More than 50 teachers, parents, taxpayers and activists took advantage of an opportunity Tuesday to offer the Fairfax school board input on next year’s budget.
Some spoke in favor of benefits for parent liaisons, who translate language and culture for immigrant students and their families; expanded foreign language opportunities in elementary schools; and more money for adult education programs.
Others criticized the salaries of central-office administrators (which have grown faster than teachers' salaries, according to one group’s analysis) and the practice of farming out professional development and teacher training to consultants. (Fairfax will pay the Disney Co., for example, $50,000 to provide a leadership workshop for 50 employees, each of whom will receive Mickey graduation ears at the conclusion of of the training.)
And still others addressed the big issue that the school board will have to resolve before it finalizes the budget on May 24: employees’ pay and retirement benefits.
“It’s time to put your money where your mouth is,” South Lakes High School teacher Lauren Ashley Villa told the board Tuesday. “Otherwise, it’s patronizing to hear you on the air touting that FCPS has the best school teachers, absent of the tag line that you don’t pay them a third of what they are worth.”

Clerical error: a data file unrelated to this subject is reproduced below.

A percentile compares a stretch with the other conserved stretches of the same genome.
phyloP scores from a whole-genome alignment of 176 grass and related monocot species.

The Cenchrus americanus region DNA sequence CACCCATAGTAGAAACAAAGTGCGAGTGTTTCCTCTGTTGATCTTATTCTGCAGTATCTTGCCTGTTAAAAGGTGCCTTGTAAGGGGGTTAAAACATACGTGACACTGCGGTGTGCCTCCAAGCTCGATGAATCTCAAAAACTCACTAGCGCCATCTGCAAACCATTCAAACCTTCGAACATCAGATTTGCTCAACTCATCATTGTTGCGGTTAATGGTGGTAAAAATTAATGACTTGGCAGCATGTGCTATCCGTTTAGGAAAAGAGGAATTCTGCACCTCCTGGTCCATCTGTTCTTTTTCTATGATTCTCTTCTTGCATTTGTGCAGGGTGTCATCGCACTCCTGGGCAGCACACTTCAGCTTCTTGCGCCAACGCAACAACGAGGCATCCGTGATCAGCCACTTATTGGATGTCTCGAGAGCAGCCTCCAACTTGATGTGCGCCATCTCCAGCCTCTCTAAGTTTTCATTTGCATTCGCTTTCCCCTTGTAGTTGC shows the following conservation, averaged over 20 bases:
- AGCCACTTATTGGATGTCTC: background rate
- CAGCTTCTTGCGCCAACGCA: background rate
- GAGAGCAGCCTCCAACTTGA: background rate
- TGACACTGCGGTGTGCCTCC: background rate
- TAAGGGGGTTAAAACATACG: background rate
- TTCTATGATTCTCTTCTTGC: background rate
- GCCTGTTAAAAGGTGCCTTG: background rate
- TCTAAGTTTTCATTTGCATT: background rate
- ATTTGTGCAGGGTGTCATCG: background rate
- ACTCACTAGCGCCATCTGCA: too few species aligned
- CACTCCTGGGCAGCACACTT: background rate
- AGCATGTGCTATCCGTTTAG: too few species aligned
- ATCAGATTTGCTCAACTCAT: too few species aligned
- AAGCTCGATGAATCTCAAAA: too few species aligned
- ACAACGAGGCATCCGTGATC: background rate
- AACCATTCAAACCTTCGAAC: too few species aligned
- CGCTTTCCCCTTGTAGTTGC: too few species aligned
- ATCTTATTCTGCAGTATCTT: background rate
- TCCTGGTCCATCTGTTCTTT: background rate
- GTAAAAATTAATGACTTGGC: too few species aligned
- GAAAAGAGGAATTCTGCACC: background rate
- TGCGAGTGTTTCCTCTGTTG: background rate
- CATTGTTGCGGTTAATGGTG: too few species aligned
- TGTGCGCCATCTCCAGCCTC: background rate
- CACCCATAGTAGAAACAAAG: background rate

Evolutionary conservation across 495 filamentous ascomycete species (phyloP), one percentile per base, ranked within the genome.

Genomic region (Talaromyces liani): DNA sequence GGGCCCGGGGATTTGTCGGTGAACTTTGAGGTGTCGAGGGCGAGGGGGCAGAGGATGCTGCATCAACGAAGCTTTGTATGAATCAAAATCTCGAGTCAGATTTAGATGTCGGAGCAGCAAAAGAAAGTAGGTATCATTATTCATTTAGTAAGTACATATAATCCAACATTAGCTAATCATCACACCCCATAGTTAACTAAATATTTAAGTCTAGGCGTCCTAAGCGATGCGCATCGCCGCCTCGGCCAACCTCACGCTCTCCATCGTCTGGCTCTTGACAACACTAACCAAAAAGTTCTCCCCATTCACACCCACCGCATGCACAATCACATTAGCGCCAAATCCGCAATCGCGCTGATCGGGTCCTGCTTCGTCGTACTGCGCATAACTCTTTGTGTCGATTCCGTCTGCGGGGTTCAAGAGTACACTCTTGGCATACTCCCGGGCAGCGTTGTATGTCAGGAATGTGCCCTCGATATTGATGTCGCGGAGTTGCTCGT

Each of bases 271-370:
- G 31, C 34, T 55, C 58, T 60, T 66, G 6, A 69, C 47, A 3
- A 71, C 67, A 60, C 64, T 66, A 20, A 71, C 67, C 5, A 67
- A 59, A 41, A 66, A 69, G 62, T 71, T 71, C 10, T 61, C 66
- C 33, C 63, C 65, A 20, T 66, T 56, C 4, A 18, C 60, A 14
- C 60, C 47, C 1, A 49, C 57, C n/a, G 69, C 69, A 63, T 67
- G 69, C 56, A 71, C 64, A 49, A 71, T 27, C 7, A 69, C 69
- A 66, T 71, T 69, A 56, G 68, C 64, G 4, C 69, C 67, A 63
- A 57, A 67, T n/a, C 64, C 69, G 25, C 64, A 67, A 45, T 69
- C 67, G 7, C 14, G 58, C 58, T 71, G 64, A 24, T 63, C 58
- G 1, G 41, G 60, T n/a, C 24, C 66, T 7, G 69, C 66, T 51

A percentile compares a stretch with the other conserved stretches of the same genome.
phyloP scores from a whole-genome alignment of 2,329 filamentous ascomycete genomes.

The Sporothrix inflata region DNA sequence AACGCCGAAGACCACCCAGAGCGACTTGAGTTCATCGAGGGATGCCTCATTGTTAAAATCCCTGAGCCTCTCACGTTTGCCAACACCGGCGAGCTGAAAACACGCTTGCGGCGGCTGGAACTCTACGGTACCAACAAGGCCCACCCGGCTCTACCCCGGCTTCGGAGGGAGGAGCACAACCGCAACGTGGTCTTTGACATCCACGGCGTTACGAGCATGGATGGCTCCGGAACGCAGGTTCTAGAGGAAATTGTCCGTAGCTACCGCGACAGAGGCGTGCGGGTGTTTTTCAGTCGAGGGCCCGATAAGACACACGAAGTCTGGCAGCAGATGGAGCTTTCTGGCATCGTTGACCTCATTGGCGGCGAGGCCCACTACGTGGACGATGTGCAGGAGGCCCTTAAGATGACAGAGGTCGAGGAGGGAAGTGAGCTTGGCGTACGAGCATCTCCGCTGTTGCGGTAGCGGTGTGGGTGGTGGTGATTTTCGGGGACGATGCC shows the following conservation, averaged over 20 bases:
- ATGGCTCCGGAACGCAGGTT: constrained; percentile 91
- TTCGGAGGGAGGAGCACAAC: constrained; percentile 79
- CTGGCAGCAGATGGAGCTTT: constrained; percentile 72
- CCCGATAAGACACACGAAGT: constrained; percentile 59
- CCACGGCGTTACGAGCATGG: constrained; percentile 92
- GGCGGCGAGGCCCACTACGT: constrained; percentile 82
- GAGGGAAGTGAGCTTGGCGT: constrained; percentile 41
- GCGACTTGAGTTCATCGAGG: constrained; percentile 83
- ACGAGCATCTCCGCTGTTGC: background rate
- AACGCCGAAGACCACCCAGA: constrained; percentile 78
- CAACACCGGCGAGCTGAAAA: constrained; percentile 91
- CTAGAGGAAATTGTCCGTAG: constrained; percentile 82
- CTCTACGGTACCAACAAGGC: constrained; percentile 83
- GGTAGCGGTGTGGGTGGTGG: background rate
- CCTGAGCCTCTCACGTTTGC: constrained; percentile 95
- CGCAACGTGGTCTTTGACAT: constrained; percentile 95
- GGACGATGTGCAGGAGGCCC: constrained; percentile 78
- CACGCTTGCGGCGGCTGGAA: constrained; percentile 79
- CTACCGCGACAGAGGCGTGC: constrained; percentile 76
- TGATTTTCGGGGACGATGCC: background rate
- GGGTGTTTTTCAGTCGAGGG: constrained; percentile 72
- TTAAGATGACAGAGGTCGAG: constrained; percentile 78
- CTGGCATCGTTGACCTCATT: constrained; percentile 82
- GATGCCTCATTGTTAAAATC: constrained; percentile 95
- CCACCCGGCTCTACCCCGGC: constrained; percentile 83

The board had hoped in February to give employees their biggest pay hike since 2008: a 2 percent cost-of-living raise as well as step increases based on education and experience.
Since then, the General Assembly voted to overhaul the public employees’ pension system. That means local school systems will have to fork over millions of dollars for which they hadn’t previously budgeted.
In Fairfax, teachers are worried they will have to bear that fiscal burden.
The situation has already led to several school board debates, each replete with acronyms, percentages and conjecture and confusion about long-term fiscal impacts.
Here’s the quick rundown:
Under the new state law, school employees will now be required to contribute 5 percent of their salaries to the Virginia Retirement System. To compensate teachers for the hit to their pocketbooks, school systems are required to raise salaries by 5 percent over the next five years.
The net effect: Teachers would get no raise, but would see a 1.7 percent increase in take-home pay next year.
That suite of changes would cost $52 million next year.
Some teachers and school board members have argued that it makes more sense to phase in the retirement changes, which would mean a smaller bill this year and more flexibility to pay for other priorities.
Meanwhile, the county’s two biggest teacher associations want a real raise, not a reduction in their contributions to the county retirement system.
After all, no raise means a lower salary; a lower salary means smaller retirement benefits.
The Fairfax Education Association and Fairfax County Federation of Teachers are asking for a 4 percent cost-of- living raise. Their plan, which includes continuing to pay 4 percent to the county retirement system and phasing in the state retirement changes, would cost $80 million this year.
The school board has one more scheduled budget work session — Thursday — before it votes on the final budget next week.